Hence the second stage: disappointment.

Disappointment

You’ve put a lot of effort into writing several long form articles with nice pictures, but your traffic is not taking off. And it seems that people are not amazed by your content and not directly upvoting / RT’ing you when you post your article on Hacker News or Twitter. But you’re not dumb, so you decide to really think about distribution and to stop focusing on production only. Here comes the first growth phase.

First growth phase

You’ve done your job of reading lots of materials from founders who have shared their secrets on how to perform on channel X and Y or guides from Hubspot or KISSmetrics. You’ve also experimented yourself quite a lot with your first articles, so you now start to really understand how distribution works.

Now it’s time to write some great pieces of content and to adapt them a bit to each channel / audience you’re targeting. And since people don’t seem to make the effort to directly upvote / share what you’ve written, a little Slack circle with some other startup friends, where you help each other, will be useful.

And the magic happens! You finally manage to generate several thousands views and hundreds of Facebook or Twitter sharings. Congratulations!

Stagnation

But soon reality hits you:

  • you’re driving more traffic but conversion sucks (few signups and it doesn’t seem to improve)
  • it’s actually really hard and time consuming to create “hits”, so you start to get exhausted (yes, it’s very stressful to be “hit driven”).
  • what used to work (e.g your sharing circle) is now totally ineffective because websites like HN detect sharing circles and penalize content promoted this way. And because your friends are tired of sharing your content all the time.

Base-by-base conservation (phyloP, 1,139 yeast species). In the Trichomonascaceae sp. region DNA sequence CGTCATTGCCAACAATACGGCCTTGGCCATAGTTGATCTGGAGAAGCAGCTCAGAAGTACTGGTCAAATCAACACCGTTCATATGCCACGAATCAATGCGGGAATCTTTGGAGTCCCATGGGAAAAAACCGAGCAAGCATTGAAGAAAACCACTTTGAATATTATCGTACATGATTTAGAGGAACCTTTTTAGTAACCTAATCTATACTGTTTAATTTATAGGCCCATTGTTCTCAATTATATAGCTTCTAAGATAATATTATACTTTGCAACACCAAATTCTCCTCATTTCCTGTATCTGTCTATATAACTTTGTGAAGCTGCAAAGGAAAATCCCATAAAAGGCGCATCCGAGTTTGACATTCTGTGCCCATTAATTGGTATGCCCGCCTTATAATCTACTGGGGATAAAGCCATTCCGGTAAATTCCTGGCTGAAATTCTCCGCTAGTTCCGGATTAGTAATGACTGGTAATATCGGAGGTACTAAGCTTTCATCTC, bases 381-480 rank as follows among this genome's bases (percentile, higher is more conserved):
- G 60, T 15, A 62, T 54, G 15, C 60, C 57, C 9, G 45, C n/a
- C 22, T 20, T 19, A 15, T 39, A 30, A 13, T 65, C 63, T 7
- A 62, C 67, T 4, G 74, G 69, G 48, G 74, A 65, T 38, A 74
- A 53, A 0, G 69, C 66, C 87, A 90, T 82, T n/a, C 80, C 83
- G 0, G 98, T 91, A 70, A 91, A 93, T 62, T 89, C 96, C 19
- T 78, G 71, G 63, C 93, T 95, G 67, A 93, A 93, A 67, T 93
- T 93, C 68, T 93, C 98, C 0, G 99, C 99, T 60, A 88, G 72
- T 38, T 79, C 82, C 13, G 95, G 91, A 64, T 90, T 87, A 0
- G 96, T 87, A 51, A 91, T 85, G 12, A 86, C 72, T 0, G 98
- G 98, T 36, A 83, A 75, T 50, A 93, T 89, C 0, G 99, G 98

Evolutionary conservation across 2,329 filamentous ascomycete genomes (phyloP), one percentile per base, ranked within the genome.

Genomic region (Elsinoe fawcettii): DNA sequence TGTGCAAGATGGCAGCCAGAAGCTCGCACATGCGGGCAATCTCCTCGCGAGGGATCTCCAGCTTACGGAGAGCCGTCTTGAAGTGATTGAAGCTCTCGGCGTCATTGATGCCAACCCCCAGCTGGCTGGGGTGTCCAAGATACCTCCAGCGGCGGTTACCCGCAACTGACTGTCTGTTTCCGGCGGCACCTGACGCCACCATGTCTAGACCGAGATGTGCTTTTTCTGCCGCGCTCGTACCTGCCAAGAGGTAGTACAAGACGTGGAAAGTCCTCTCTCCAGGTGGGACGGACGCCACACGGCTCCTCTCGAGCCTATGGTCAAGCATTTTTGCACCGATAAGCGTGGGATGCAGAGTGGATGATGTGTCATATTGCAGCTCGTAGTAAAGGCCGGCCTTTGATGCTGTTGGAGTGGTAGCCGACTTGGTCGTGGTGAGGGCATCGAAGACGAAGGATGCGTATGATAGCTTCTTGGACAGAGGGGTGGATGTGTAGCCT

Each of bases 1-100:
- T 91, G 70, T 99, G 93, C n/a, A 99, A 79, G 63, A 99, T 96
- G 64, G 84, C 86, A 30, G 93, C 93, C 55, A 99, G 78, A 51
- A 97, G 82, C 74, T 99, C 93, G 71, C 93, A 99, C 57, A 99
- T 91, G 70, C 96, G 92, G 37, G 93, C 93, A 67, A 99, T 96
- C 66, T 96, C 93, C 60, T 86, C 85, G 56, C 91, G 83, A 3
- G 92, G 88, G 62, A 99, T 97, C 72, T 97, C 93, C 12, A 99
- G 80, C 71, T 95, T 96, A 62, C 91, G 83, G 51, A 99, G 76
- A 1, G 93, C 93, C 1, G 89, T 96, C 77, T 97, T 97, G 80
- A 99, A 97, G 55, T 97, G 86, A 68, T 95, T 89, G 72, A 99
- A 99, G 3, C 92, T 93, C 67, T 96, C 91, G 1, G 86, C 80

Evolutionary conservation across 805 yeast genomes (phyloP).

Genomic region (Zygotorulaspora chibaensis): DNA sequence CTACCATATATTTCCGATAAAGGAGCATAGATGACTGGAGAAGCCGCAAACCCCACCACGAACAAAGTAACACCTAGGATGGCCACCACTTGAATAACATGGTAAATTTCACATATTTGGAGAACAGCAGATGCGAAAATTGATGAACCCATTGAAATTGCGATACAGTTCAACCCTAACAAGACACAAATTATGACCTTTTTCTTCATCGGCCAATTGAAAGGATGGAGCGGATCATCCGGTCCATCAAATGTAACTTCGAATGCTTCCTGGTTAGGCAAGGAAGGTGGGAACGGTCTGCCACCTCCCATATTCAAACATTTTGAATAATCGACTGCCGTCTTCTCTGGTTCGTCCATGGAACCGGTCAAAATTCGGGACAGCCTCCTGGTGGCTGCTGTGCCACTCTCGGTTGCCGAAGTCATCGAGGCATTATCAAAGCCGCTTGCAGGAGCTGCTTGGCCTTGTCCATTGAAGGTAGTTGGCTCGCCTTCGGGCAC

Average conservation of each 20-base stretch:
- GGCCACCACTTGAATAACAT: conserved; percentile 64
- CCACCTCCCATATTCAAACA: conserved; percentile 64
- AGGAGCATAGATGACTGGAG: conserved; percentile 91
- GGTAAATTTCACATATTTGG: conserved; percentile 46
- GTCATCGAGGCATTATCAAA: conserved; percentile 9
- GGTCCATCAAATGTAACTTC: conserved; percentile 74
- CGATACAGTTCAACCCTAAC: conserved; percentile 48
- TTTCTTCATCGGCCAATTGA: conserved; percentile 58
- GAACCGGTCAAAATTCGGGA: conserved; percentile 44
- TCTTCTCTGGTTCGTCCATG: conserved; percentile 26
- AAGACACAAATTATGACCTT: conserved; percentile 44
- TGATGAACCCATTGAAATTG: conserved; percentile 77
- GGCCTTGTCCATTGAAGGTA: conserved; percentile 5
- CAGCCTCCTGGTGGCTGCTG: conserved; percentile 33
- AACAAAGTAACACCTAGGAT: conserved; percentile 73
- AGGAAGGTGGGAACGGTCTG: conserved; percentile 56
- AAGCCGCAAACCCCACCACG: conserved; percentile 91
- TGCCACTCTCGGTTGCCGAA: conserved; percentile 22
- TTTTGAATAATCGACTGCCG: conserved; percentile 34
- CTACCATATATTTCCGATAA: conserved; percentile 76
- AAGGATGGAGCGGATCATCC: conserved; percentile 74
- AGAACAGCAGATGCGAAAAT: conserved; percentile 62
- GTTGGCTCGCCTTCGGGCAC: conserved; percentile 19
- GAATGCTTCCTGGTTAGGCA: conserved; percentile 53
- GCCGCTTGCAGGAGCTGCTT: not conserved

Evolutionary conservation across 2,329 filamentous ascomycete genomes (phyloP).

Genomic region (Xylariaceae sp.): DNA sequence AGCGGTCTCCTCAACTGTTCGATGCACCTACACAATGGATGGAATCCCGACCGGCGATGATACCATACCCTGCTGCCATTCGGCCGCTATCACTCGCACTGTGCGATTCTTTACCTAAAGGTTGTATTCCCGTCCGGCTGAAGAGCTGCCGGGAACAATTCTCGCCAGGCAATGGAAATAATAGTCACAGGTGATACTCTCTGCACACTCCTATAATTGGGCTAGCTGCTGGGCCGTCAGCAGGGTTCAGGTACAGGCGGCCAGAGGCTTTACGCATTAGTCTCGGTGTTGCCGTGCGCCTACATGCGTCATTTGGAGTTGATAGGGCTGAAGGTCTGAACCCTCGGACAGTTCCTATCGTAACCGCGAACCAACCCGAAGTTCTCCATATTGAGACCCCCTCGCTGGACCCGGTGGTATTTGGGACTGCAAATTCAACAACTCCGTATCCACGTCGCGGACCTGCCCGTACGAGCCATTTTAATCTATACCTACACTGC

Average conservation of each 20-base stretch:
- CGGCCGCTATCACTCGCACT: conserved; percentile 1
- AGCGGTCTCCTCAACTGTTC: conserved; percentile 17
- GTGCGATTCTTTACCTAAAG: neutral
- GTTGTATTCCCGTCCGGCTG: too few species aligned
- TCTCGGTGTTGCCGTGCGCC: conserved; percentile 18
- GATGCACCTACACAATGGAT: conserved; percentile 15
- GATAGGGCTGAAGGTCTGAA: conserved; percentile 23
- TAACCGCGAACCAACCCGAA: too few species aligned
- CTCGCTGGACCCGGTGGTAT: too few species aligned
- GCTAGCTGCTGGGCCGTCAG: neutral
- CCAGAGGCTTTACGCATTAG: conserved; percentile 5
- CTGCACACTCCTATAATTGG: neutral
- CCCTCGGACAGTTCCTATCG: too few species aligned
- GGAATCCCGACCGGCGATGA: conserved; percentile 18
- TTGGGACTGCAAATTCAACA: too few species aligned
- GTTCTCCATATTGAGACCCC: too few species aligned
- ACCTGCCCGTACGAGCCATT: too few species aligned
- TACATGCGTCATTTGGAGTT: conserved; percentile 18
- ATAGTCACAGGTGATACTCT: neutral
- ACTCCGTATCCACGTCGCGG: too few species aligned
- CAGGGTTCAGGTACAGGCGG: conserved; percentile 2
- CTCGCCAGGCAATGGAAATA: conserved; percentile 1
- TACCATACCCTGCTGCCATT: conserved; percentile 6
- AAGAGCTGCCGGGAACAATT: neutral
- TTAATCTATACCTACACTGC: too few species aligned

• your inspiration is drying up

What you finally realize is that being “hit” driven is actually a very hard to maintain strategy and that every time you’re sharing something you’re dependent upon external distribution channels. You have no traffic “safety net” and every time it’s fly or die.

Again, you’re quite intelligent so you decide to stop this madness before you burn out and you decide to reboot your strategy.

Strategy reboot

At that point it’s also very important to say that you’ve probably acquired much more knowledge about your customers, their needs, your industry etc. (because you didn’t spend your whole time writing articles, you’ve also built a product, interviewed customers, tried to sell it…). And, I will never insist on that enough, the knowledge you build from running your startup / selling your product must permeate your marketing effort.

So now that you’re not progressing anymore with your content distribution it’s time for a strategy reboot, taking everything that you’ve learned into consideration:

  • You start to build your own distribution channels: you finally decide to be serious about growing your own distribution channels (a value added newsletter, collecting emails on your blog or with dedicated landing pages). Same thing for SEO as you’ve noticed that by being more SEO focused your content drives traffic long after it has been published (long sellers vs hits). You are building your traffic “safety net”.